By Chandeepa Wettasinghe
In the backdrop of a national energy crisis, the Ceylon Electricity Board (CEB) will be opening up a tender to construct a liquid natural gas (LNG) power plant in the future, a top official said.
“We’ll be calling for a 200MW or larger LNG plant, and anyone can compete,” CEB Chairman Anura Wijayapala said at a recent seminar organized by the Ceylon Chamber of Commerce and the energy regulator Public Utilities Commission of Sri Lanka (PUCSL).
He revealed this after admitting that the power supply to the grid may be stretched until 2021 when the first phase of the Sampur coal-fired power plant will come online.
Until then, only small projects are expected to be commissioned. Experts are calling to question whether the 5 percent annual increase in electricity demand could be met without starting construction of larger power plants within the next 2 years.
“We get proposals, some of which have very favourable terms for the CEB, but the 2009 Electricity Act prevents us from accepting unsolicited proposals,” Wijayapala said.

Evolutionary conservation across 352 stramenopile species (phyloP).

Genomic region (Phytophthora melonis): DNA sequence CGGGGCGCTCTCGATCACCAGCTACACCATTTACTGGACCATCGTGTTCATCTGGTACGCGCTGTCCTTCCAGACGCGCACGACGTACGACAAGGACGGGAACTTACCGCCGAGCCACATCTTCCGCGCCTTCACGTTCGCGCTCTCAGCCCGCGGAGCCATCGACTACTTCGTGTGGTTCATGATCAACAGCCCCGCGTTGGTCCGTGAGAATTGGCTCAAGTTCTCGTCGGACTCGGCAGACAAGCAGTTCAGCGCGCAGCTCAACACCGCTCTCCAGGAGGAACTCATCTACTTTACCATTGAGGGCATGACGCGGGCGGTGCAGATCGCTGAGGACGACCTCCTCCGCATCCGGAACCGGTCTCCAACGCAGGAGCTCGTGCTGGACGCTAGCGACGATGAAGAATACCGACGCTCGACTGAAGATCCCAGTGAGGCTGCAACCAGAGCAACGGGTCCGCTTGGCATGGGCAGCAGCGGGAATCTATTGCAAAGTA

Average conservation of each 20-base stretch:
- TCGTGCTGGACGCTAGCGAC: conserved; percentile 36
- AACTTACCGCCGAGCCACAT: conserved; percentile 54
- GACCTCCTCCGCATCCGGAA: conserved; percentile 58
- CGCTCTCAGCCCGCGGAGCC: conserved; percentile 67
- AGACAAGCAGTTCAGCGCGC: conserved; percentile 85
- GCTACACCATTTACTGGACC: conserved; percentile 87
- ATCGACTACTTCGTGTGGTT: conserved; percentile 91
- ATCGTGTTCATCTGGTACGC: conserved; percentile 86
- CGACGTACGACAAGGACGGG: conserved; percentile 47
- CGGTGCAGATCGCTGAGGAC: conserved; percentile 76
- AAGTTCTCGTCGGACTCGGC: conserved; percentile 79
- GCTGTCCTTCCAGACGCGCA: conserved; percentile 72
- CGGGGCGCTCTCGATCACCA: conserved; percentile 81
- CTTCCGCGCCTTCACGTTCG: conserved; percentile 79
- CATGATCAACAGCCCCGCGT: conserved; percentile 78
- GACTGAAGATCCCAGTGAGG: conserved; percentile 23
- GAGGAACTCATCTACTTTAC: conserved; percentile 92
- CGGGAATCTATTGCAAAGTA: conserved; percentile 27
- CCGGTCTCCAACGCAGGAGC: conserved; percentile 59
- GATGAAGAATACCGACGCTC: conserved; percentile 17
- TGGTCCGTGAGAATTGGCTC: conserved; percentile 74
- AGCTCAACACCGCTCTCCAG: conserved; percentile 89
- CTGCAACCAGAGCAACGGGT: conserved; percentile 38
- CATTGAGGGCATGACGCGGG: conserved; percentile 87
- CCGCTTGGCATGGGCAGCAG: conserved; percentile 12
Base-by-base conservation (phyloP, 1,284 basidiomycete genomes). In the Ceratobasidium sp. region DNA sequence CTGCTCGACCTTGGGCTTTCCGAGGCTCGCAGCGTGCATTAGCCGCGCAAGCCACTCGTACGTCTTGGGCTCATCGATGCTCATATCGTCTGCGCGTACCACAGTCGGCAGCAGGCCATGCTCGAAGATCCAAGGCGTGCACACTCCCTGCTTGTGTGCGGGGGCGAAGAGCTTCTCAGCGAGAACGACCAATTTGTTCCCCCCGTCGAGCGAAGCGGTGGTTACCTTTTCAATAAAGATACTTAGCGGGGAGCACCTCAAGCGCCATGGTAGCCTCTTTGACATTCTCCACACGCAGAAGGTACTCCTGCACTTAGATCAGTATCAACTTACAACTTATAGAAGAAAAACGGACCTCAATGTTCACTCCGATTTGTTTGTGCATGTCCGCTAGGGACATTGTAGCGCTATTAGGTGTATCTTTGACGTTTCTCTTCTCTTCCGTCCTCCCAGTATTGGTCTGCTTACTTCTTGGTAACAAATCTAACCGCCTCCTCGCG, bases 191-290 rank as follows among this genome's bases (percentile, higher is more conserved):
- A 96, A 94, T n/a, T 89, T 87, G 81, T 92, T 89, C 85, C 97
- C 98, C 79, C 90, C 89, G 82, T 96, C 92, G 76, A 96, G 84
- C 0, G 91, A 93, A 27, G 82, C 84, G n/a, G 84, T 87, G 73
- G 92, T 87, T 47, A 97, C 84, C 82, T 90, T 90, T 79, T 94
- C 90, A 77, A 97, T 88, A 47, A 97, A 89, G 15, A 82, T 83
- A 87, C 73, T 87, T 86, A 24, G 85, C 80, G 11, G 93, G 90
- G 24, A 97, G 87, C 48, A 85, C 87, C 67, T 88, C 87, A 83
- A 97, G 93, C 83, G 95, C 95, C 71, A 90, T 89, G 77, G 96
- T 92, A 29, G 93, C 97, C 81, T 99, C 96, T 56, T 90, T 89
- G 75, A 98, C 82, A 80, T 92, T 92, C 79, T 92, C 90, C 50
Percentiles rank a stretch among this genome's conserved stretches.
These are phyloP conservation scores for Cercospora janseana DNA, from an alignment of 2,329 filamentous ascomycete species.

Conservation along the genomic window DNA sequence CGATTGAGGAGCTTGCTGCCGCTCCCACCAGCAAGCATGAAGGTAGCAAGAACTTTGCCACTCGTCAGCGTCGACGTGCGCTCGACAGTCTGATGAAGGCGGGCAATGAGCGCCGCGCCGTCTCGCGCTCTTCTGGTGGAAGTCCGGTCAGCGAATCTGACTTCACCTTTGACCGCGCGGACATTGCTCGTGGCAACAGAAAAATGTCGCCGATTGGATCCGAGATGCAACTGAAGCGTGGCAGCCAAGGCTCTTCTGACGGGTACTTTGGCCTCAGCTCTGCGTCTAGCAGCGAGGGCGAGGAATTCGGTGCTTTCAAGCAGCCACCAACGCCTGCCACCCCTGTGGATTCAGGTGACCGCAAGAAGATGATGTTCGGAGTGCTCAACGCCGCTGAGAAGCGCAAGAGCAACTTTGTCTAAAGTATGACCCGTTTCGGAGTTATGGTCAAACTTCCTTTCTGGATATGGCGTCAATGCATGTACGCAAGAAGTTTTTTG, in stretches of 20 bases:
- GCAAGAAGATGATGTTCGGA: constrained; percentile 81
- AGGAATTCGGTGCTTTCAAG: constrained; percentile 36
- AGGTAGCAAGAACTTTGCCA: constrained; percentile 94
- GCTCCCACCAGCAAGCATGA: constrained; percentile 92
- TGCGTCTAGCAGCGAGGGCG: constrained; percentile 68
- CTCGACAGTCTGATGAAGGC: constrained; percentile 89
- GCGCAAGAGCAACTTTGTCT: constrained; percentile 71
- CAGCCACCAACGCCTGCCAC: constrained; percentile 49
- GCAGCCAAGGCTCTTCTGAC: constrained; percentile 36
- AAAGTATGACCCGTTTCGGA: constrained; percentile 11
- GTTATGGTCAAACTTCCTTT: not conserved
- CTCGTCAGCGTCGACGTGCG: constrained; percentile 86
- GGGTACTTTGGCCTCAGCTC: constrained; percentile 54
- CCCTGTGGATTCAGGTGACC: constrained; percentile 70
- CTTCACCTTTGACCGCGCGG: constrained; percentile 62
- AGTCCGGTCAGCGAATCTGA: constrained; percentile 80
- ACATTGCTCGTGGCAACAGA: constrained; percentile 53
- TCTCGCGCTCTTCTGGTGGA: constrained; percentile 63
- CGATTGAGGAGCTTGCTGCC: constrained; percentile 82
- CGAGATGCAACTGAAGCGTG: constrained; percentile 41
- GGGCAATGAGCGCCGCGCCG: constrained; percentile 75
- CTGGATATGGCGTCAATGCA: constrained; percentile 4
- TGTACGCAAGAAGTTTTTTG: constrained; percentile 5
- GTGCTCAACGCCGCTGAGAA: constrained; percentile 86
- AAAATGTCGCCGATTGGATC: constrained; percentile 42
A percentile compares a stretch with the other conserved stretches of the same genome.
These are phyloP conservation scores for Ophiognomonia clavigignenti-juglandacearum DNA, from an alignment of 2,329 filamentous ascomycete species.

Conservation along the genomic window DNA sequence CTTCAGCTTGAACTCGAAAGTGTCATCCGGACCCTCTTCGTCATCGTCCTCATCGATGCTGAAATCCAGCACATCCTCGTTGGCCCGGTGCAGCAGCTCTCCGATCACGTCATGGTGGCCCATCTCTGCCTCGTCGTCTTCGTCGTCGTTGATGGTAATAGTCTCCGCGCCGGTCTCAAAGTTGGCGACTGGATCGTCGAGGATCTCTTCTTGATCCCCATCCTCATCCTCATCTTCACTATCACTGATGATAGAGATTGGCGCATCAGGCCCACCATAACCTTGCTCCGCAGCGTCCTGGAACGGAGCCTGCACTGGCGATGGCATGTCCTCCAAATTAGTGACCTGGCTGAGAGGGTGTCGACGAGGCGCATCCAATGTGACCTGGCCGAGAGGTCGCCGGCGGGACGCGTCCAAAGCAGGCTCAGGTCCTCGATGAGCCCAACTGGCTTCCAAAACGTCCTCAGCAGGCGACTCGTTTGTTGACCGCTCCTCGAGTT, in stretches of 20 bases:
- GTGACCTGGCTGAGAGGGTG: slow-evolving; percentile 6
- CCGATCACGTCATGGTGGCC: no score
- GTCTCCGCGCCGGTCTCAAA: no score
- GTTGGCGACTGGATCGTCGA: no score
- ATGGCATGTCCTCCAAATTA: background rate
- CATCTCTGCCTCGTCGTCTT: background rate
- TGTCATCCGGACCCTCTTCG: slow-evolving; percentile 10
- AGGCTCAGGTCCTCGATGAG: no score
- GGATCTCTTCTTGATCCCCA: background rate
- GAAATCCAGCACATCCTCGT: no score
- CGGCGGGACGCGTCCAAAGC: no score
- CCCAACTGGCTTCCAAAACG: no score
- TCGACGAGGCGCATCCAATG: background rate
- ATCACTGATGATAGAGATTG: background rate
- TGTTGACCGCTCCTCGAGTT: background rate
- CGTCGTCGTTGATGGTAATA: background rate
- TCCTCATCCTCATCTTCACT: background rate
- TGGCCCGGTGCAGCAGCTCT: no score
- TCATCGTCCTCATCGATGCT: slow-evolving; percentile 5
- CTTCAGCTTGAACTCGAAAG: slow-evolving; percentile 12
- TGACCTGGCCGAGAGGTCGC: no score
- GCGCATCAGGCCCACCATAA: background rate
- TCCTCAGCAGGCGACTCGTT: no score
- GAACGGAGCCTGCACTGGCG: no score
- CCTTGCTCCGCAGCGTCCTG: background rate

The LNG to power the turbines will be purchased from abroad, as the initiatives to develop local gas deposits in the Mannar Basin were halted after Cairn India pulled out its operations.
Bids to develop the explored wells, as well as to explore other offshore blocks around the country are expected to start soon.
However, developing a terminal, pipes and other infrastructure is likely to cost over US$ 1 billion, which Wijeyapala said, would make any energy generated too expensive for the foreseeable future.
He noted that the CEB prefers to deal with gas or oil power generation instead of coal-fired power plants as the latter require greater maintenance, have stricter permit processes and are time consuming to start or stop, which waste energy.
However, he said that the cheapness of coal requires the government to invest in such projects.